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Robo-adviser hits out at Carney ‘attack’ on sector in open letter


Robo-advice firm Scalable Capital has called comments made by Bank of England Governor Mark Carney that automated advice could make markets more volatile “misinformed” and “throwaway”.

Last week, Carney warned that as a result of “herding” assets, developments in financial technology like robo-advice could pose a systemic risk by acting to reinforce cyclical growth and contraction.

In an open letter to Carney, Scalable Capital chief executive Adam French says that while he was pleased Carney was taking notice of robo-advice, the “attack” on the sector was flawed.

French says: “I am very pleased that Mark Carney has robo-advice on his mind. For him to be speaking about a nascent industry, he must believe that firms using technology to help manage people’s money will grow to become a significant part of the market.

“However, in his speech he appears concerned about robo-advisers becoming a risk to our well-functioning financial system. The argument is that they may lead to excess volatility or increase pro-cyclicality as a result of herding. I see his attack on robo-advice as misinformed for several reasons.”

French says that while the UK’s asset management industry manages £6.9 trillion of assets, European robo-advisers managed only £1bn, “a drop in the ocean” in comparison.

French adds that the robo-advisers can actually help address issues such as closet-trackers that add costs to investors in actively managed funds

He says: “So what’s most important right now? Exposing closet indexers for which clients overpay by £1 billion in unnecessary fees every single year or hit on robo-advisers who advocate for more transparency in investment management, push for lower costs and provide a better service for their clients than traditional products? Who don’t pretend to offer active management while just replicating an index? This is a deep miscalculation of priorities by the Bank of England chief.”

French also hit out at traditional advisers who were also guilty of “herding” by placing clients into standardised portfolios.

“Currently, most retail investors are sold off-the-shelf model portfolios (for example, a portfolio which naively holds 60 per cent equities and 40 per cent bonds) through traditional advice channels. These portfolios suffer from herding and channel many clients into exactly the same positions. Without the use of technology, there is no way to provide truly individualised portfolios that will be adjusted differently in changing market environments.”

“When arguing that robo-advisors may encourage herding, Mark Carney furthermore assumes that all robo-advisors have the exact same investment methodology. This simply isn’t true. It is like saying that all fund managers have exactly the same investment methodology, an assumption he doesn’t seem to be making.”

Concluding that Carney had made “throwaway remarks,” French said Carney was welcome to visit the firm’s offices.



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There are 3 comments at the moment, we would love to hear your opinion too.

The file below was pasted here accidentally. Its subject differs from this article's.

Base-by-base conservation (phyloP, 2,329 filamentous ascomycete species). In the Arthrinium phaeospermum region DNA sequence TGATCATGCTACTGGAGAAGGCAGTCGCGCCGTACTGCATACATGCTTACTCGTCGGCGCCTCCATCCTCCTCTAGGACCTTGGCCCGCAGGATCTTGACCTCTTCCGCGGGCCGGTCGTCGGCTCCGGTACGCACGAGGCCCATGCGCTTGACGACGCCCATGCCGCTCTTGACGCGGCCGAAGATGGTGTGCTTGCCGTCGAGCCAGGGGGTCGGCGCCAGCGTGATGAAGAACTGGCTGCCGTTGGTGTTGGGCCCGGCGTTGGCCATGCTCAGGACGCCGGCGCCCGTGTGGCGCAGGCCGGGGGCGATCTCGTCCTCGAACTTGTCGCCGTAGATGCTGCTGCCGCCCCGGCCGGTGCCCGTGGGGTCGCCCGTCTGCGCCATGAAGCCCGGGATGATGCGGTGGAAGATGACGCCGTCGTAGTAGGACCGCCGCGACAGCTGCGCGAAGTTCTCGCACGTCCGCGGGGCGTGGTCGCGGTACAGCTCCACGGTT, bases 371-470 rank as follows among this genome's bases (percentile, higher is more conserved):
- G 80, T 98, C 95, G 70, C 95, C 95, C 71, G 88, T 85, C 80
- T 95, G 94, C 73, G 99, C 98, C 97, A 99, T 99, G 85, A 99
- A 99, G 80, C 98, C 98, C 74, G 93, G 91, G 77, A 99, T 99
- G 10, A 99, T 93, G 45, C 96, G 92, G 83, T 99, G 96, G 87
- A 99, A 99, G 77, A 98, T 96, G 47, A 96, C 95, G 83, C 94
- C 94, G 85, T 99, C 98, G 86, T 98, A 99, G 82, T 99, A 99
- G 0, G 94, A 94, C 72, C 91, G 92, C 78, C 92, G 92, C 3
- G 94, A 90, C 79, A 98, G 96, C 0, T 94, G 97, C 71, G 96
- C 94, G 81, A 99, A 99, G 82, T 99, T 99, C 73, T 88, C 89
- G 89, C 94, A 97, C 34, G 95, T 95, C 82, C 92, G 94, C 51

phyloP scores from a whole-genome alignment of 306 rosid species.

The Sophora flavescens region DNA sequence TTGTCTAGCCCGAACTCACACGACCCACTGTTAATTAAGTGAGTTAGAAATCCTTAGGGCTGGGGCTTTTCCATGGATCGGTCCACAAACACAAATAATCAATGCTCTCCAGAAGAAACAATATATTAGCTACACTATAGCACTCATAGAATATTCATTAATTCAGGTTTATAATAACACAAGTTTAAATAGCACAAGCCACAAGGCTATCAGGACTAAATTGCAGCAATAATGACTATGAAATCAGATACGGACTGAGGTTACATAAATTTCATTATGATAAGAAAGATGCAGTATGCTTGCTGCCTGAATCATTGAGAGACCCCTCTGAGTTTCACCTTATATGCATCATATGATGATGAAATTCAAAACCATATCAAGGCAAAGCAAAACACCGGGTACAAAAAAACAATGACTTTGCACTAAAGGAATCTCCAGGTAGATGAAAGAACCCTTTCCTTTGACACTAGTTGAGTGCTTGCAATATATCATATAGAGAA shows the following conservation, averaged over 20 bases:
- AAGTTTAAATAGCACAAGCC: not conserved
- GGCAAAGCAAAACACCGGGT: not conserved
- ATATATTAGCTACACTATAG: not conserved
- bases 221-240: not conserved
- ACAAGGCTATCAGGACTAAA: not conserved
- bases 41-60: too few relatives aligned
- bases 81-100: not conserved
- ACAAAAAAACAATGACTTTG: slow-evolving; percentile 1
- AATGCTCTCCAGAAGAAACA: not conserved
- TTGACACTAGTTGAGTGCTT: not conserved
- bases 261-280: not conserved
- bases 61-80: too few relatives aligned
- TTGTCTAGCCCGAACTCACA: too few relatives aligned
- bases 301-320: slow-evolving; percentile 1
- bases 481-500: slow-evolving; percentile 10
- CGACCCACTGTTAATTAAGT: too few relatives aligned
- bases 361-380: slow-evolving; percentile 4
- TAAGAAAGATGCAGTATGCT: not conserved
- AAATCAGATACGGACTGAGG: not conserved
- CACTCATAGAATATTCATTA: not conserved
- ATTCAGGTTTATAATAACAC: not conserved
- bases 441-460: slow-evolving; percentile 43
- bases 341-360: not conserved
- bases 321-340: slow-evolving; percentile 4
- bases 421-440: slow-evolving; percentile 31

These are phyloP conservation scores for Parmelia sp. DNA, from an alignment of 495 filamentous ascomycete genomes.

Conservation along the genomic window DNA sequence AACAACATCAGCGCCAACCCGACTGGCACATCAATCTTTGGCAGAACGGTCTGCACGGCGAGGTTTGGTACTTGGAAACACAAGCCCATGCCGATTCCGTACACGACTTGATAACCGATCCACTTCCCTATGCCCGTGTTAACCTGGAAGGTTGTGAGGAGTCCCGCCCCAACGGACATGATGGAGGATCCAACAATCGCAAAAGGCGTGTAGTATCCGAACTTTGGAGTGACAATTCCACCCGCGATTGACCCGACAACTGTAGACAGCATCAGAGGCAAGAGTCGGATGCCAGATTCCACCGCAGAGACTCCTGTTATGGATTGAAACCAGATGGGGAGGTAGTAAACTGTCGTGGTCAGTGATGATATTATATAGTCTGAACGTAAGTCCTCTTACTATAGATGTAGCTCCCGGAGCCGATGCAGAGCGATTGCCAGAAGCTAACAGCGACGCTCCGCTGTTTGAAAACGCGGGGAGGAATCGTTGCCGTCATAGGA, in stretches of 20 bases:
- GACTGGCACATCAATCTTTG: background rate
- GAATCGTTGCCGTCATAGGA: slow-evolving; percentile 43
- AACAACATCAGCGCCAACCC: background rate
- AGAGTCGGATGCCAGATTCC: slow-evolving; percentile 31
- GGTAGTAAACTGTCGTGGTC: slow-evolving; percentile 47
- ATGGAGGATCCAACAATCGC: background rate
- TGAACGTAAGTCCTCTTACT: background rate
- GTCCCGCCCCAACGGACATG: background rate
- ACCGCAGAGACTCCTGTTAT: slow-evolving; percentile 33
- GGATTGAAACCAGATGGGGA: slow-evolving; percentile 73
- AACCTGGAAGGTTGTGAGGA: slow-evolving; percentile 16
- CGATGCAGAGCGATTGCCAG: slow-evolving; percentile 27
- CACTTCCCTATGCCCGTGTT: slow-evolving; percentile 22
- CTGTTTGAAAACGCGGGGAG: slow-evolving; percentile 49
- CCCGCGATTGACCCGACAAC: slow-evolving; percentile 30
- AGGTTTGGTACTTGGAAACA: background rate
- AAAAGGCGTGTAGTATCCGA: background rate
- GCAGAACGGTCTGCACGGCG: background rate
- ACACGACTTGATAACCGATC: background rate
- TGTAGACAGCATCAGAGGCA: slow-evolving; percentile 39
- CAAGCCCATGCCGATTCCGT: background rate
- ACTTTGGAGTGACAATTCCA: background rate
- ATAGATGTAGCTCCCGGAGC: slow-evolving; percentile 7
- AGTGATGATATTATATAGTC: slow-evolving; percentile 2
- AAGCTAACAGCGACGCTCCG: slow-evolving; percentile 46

1. “When arguing that robo-advisors may encourage herding, Mark Carney furthermore assumes that all robo-advisors have the exact same investment methodology. This simply isn’t true. It is like saying that all fund managers have exactly the same investment methodology, an assumption he doesn’t seem to be making.”

    I don’t think that Mr Carney was talking so much about the ‘robo-advisers’ as the customers who may use them – if they all act with ‘one mind’ the effects could be significant for an individual fund for example. It cannot be denied that Markets (i.e. the people behind them) have on occasion displayed a ‘herd’ type mentality as certain investments/assets have become fashionable/popular/successful based on a misplaced understanding or confidence and equally have suddenly and devastatingly gone out of favour and lost value for reasons that are not necessarily justified or real. ‘Bubbles’ can be seen throughout history, and its a brave person who thinks that they couldn’t possibly occur in the future. Any system needs to take this into account.

    When people are making their own individual investment choices (i.e. building their own portfolio of investments from scratch) and are able to action decisions fairly quickly via an on-line portal or platform it’s not beyond the bounds of possibility that at some point there could be an issue with money pouring into, or perhaps more worryingly, out of a particular investment or even asset class very quickly, and I think that this is the concern that Mr Carney alludes to. Behavioural economics recognises that people don’t always act rationally, but also that it’s possible that they might act irrationally at the same time….

  2. …all act irrationally at the same time.


  3. On occasions it is part of the role of an adviser to point out that now is not a good time to withdraw investments. I have had many conversations with clients in which their starting point is that they have lost money due to a recent drop in market performance and I have countered with “Yes, it might have recently dropped but you are still X number of pounds in profit and this is a long term investment etc etc”

    Individual clients are prone to making irrational decisions on the back of what they perceive the news to be saying, what they think will happen in the future or even what their mate in the pub has said.

    Robo-advice solutions have to be very careful with exactly how they protect clients against their own irrational decisions. Or is the attractiveness of this kind of firm the fact that you don’t have to worry about this because the small print states it is not your problem?

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